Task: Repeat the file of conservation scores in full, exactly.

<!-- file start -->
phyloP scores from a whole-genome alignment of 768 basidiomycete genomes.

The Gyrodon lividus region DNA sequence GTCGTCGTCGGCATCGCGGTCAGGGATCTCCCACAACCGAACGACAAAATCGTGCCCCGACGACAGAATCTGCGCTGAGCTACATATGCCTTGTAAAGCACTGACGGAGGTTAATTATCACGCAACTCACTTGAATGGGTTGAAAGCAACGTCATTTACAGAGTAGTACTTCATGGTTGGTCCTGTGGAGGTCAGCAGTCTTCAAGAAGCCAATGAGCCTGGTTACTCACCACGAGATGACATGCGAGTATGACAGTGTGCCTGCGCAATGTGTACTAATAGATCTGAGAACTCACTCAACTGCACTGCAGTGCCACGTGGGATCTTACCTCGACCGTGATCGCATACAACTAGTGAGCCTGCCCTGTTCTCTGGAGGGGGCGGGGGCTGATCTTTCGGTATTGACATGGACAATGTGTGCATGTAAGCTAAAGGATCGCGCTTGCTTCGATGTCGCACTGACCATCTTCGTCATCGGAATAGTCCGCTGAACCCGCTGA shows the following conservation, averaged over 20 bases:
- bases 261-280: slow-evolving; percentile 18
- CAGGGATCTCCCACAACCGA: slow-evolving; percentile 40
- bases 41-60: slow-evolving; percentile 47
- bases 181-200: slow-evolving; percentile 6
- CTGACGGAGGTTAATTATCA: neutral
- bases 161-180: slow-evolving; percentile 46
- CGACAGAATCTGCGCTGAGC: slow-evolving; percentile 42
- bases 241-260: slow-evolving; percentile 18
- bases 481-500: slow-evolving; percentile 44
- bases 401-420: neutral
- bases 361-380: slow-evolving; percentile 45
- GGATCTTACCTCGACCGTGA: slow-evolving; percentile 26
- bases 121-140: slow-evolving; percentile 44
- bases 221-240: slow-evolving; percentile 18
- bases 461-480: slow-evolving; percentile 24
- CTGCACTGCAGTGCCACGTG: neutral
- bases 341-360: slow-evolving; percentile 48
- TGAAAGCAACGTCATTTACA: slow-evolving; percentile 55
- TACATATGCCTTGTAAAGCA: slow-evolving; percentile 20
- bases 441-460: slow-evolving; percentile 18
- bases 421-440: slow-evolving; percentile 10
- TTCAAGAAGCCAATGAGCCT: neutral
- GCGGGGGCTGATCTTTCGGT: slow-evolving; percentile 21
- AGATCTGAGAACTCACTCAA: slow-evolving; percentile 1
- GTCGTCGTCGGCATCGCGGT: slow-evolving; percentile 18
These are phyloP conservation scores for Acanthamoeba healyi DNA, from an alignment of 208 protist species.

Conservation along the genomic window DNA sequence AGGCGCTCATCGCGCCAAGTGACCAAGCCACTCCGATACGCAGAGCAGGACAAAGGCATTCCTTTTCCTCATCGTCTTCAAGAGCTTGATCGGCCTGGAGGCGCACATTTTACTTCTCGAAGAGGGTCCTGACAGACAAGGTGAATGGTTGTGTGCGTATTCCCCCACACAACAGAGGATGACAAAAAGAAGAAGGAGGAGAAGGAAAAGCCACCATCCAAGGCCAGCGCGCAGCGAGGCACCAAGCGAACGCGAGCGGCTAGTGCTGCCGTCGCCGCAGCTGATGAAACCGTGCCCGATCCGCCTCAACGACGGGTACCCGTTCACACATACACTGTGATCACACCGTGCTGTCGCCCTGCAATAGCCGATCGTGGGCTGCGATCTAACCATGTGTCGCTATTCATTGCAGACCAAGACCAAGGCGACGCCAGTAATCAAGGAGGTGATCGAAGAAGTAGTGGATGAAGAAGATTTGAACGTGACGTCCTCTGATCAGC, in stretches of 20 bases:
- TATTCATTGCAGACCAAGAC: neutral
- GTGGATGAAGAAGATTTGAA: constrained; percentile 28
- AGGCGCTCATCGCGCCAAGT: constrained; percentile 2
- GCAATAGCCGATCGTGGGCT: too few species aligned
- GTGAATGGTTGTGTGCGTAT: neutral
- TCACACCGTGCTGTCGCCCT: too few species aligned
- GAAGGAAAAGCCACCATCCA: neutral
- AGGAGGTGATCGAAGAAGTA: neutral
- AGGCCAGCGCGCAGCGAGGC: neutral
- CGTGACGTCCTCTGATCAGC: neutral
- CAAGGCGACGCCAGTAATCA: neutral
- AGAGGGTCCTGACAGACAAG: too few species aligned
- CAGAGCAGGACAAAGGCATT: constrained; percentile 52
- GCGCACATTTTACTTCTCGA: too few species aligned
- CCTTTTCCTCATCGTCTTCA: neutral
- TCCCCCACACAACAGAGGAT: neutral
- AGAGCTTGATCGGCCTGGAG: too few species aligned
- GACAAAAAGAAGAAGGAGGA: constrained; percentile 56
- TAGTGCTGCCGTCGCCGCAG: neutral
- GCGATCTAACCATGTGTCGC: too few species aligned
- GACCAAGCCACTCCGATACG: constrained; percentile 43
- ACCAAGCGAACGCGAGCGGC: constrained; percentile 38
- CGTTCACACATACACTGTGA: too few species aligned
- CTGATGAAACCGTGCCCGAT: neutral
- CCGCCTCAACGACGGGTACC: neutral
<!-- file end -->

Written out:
phyloP scores from a whole-genome alignment of 768 basidiomycete genomes.

The Gyrodon lividus region DNA sequence GTCGTCGTCGGCATCGCGGTCAGGGATCTCCCACAACCGAACGACAAAATCGTGCCCCGACGACAGAATCTGCGCTGAGCTACATATGCCTTGTAAAGCACTGACGGAGGTTAATTATCACGCAACTCACTTGAATGGGTTGAAAGCAACGTCATTTACAGAGTAGTACTTCATGGTTGGTCCTGTGGAGGTCAGCAGTCTTCAAGAAGCCAATGAGCCTGGTTACTCACCACGAGATGACATGCGAGTATGACAGTGTGCCTGCGCAATGTGTACTAATAGATCTGAGAACTCACTCAACTGCACTGCAGTGCCACGTGGGATCTTACCTCGACCGTGATCGCATACAACTAGTGAGCCTGCCCTGTTCTCTGGAGGGGGCGGGGGCTGATCTTTCGGTATTGACATGGACAATGTGTGCATGTAAGCTAAAGGATCGCGCTTGCTTCGATGTCGCACTGACCATCTTCGTCATCGGAATAGTCCGCTGAACCCGCTGA shows the following conservation, averaged over 20 bases:
- bases 261-280: slow-evolving; percentile 18
- CAGGGATCTCCCACAACCGA: slow-evolving; percentile 40
- bases 41-60: slow-evolving; percentile 47
- bases 181-200: slow-evolving; percentile 6
- CTGACGGAGGTTAATTATCA: neutral
- bases 161-180: slow-evolving; percentile 46
- CGACAGAATCTGCGCTGAGC: slow-evolving; percentile 42
- bases 241-260: slow-evolving; percentile 18
- bases 481-500: slow-evolving; percentile 44
- bases 401-420: neutral
- bases 361-380: slow-evolving; percentile 45
- GGATCTTACCTCGACCGTGA: slow-evolving; percentile 26
- bases 121-140: slow-evolving; percentile 44
- bases 221-240: slow-evolving; percentile 18
- bases 461-480: slow-evolving; percentile 24
- CTGCACTGCAGTGCCACGTG: neutral
- bases 341-360: slow-evolving; percentile 48
- TGAAAGCAACGTCATTTACA: slow-evolving; percentile 55
- TACATATGCCTTGTAAAGCA: slow-evolving; percentile 20
- bases 441-460: slow-evolving; percentile 18
- bases 421-440: slow-evolving; percentile 10
- TTCAAGAAGCCAATGAGCCT: neutral
- GCGGGGGCTGATCTTTCGGT: slow-evolving; percentile 21
- AGATCTGAGAACTCACTCAA: slow-evolving; percentile 1
- GTCGTCGTCGGCATCGCGGT: slow-evolving; percentile 18
These are phyloP conservation scores for Acanthamoeba healyi DNA, from an alignment of 208 protist species.

Conservation along the genomic window DNA sequence AGGCGCTCATCGCGCCAAGTGACCAAGCCACTCCGATACGCAGAGCAGGACAAAGGCATTCCTTTTCCTCATCGTCTTCAAGAGCTTGATCGGCCTGGAGGCGCACATTTTACTTCTCGAAGAGGGTCCTGACAGACAAGGTGAATGGTTGTGTGCGTATTCCCCCACACAACAGAGGATGACAAAAAGAAGAAGGAGGAGAAGGAAAAGCCACCATCCAAGGCCAGCGCGCAGCGAGGCACCAAGCGAACGCGAGCGGCTAGTGCTGCCGTCGCCGCAGCTGATGAAACCGTGCCCGATCCGCCTCAACGACGGGTACCCGTTCACACATACACTGTGATCACACCGTGCTGTCGCCCTGCAATAGCCGATCGTGGGCTGCGATCTAACCATGTGTCGCTATTCATTGCAGACCAAGACCAAGGCGACGCCAGTAATCAAGGAGGTGATCGAAGAAGTAGTGGATGAAGAAGATTTGAACGTGACGTCCTCTGATCAGC, in stretches of 20 bases:
- TATTCATTGCAGACCAAGAC: neutral
- GTGGATGAAGAAGATTTGAA: constrained; percentile 28
- AGGCGCTCATCGCGCCAAGT: constrained; percentile 2
- GCAATAGCCGATCGTGGGCT: too few species aligned
- GTGAATGGTTGTGTGCGTAT: neutral
- TCACACCGTGCTGTCGCCCT: too few species aligned
- GAAGGAAAAGCCACCATCCA: neutral
- AGGAGGTGATCGAAGAAGTA: neutral
- AGGCCAGCGCGCAGCGAGGC: neutral
- CGTGACGTCCTCTGATCAGC: neutral
- CAAGGCGACGCCAGTAATCA: neutral
- AGAGGGTCCTGACAGACAAG: too few species aligned
- CAGAGCAGGACAAAGGCATT: constrained; percentile 52
- GCGCACATTTTACTTCTCGA: too few species aligned
- CCTTTTCCTCATCGTCTTCA: neutral
- TCCCCCACACAACAGAGGAT: neutral
- AGAGCTTGATCGGCCTGGAG: too few species aligned
- GACAAAAAGAAGAAGGAGGA: constrained; percentile 56
- TAGTGCTGCCGTCGCCGCAG: neutral
- GCGATCTAACCATGTGTCGC: too few species aligned
- GACCAAGCCACTCCGATACG: constrained; percentile 43
- ACCAAGCGAACGCGAGCGGC: constrained; percentile 38
- CGTTCACACATACACTGTGA: too few species aligned
- CTGATGAAACCGTGCCCGAT: neutral
- CCGCCTCAACGACGGGTACC: neutral